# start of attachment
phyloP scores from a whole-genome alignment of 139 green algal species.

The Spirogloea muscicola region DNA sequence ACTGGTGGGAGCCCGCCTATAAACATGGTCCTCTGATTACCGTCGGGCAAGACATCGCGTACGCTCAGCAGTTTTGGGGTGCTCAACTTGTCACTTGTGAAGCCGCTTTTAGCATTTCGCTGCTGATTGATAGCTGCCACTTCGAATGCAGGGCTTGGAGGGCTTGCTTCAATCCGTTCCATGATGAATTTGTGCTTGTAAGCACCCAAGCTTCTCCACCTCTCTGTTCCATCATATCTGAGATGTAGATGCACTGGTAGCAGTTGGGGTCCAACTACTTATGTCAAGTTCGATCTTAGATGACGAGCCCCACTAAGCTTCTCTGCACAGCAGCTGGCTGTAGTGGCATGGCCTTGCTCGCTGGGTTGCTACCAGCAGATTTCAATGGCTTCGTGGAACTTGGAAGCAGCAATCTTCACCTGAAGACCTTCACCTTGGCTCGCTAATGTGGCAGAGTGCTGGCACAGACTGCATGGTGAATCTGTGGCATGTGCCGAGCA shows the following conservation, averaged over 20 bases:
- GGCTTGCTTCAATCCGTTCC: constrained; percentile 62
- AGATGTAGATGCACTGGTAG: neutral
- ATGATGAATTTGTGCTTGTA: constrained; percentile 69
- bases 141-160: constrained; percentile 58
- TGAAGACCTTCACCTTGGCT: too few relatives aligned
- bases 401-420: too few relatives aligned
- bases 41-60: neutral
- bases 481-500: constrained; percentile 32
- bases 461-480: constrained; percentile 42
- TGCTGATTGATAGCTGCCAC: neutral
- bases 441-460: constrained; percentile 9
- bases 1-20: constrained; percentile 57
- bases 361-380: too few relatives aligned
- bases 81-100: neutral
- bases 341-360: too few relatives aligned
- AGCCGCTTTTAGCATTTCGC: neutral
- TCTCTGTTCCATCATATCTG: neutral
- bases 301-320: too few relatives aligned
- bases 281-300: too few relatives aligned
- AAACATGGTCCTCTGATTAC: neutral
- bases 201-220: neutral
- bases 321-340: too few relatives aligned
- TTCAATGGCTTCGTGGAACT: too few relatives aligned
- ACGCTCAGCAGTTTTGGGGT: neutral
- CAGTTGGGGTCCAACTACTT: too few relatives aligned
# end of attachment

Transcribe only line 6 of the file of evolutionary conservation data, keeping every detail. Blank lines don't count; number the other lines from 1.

- bases 141-160: constrained; percentile 58